A Statement of Vision on Land Development in Western Queens

Salt Tree Art recognizes the significance of conversations happening now for the future of Western Queens — and all of New York City — especially in the wake of the Amazon HQ2 announcement and after the initial public meeting on master planning for Sunnyside Yard.

As a Queens-based organization focused on community-driven, environmentally informed design, we urge our neighbors and community leaders to explore and demand creative development concepts during these conversations that uphold vibrant communities and promote healthy ecosystems.

Salt Tree Art particularly encourages incorporation of the principles of regenerative design into these conversations, advocating for designs that promote resilient, livable communities that are responsive to our current and future challenges. We specifically support designs that address:

Climate Change Resilience: Global climate disruption will strongly impact Western Queens neighborhoods, with the 500-year floodplain projected to extend well beyond the waterfront and into the Sunnyside Yard properties by 2050. Developers are currently disregarding this changing risk in favor of short-term property investment returns, and even sustainable development proposals using flood mitigation strategies such as land elevation will protect only new residents within these private enclaves, while ignoring their role in reducing risk to existing communities and public spaces. A regenerative approach would integrate community-level flood control into master planning with preventative mechanisms such as urban wetland mosaics that will help to protect all community members.

Urban Ecological Restoration: The urban landscape of Western Queens has largely lost its pre-colonial landscape of fishable waterways, food forests, and Mantinecock farming systems. The extensive property footprint whose future is currently being discussed offers an unprecedented opportunity to respect the legacy of the Matinecock peoples in restoring elements of their landscape by including an environmental corridor within master planning, which would create a commonly shared space for recreation, connection to the natural environment, and community wellness and food security. In contrast to many of the isolated, corporatized green spaces that often arise in new development in the city, an ecological commons could go beyond basic ecosystem services — like a reduced heat island effect and enhanced air quality — to also link existing public lands, create space for urban agriculture to connect community members with access to garden plots, and offer a setting to restore native wild food systems.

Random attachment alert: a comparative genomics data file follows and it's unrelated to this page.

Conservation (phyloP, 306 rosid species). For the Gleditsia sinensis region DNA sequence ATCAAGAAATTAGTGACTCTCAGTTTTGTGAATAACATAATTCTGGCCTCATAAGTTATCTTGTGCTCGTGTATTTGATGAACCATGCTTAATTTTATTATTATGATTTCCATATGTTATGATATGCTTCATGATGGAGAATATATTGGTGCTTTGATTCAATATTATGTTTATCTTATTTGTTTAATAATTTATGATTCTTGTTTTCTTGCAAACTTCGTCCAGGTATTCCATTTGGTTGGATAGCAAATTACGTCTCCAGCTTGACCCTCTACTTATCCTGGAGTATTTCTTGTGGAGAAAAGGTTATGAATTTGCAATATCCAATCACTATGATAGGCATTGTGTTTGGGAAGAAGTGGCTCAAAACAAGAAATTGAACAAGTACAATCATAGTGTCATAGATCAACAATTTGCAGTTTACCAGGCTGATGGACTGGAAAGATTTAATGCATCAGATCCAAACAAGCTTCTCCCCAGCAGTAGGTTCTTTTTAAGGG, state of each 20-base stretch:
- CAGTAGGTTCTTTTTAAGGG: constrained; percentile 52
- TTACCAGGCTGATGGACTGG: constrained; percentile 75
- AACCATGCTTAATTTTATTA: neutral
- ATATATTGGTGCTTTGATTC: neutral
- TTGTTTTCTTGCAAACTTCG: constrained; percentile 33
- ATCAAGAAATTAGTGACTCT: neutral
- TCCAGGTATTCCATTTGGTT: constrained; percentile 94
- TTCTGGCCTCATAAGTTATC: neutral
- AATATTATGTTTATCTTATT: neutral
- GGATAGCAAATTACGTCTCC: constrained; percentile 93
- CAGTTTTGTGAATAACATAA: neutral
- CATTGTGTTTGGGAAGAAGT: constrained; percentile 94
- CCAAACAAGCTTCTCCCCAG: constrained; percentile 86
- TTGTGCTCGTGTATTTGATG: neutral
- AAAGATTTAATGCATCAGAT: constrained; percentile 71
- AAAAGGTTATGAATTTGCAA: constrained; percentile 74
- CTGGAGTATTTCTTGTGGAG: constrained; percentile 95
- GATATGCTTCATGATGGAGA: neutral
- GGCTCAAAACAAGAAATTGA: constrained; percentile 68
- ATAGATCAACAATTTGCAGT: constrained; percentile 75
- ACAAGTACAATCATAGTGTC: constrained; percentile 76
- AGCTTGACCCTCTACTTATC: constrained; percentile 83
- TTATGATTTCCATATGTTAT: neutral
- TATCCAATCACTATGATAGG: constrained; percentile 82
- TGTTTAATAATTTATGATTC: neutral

Environmental Justice in Housing: The most recent history of Western Queens has seen the growth of environmental racism. Long-standing communities like the Queensbridge Houses stand siloed from the more recently arrived, prohibitively expensive apartment high-rises.  For several generations, residents of Queensbridge — the largest public housing project in North America — have experienced appalling rates of asthma because of their proximity to New York City’s power plants, and their chronically underfunded buildings have resulted in exposures to mold, asbestos, and lead, as well as experiencing other compounding wellness determinants, such as poor access to affordable, high-quality food. Preserving Western Queens as an inclusive, livable community for all requires a genuine response against gentrification. Rather than the commodification of housing that has arisen through private development or the racial segregation in housing that has arisen through public projects, a social housing approach in which development occurs under the leadership of the community (such as through community-owned land trusts) would give local control to the master planning process, allowing the community to steer its development and assuring that environmental and economic injustices in housing have a chance to be addressed.

Salt Tree Art believes that a regenerative approach to our future can provide a livable environment within a vibrant and inclusive Western Queens. As members and participants in this community, we ask that you support this statement by exploring its proposals, joining conversations in crafting a better vision, and demanding a genuine role in planning for our community’s future.

We, the undersigned, endorse this statement:

Michael Hollis, LEED AP ND
Trustee, Salt Tree Art
Sunnyside

Liz McCabe, PhD
Trustee, Salt Tree Art

Brian Soliwoda
Founder/Trustee, Salt Tree Art Sunnyside

Lauren Alzos
Board Member, Salt Tree Art

Nicholas Enna
Board Member, Salt Tree Art
Astoria
Jennifer Jurek
Board Member, Salt Tree Art
Founder, Hallet’s Cove Theater
Astoria

Ashley King
Board Member, Salt Tree Art
Astoria

Graham McCarty
Board Member, Salt Tree Art
Founder, Improv Astoria
Astoria

Kristen Terrana
Board Member, Salt Tree Art
Middle Village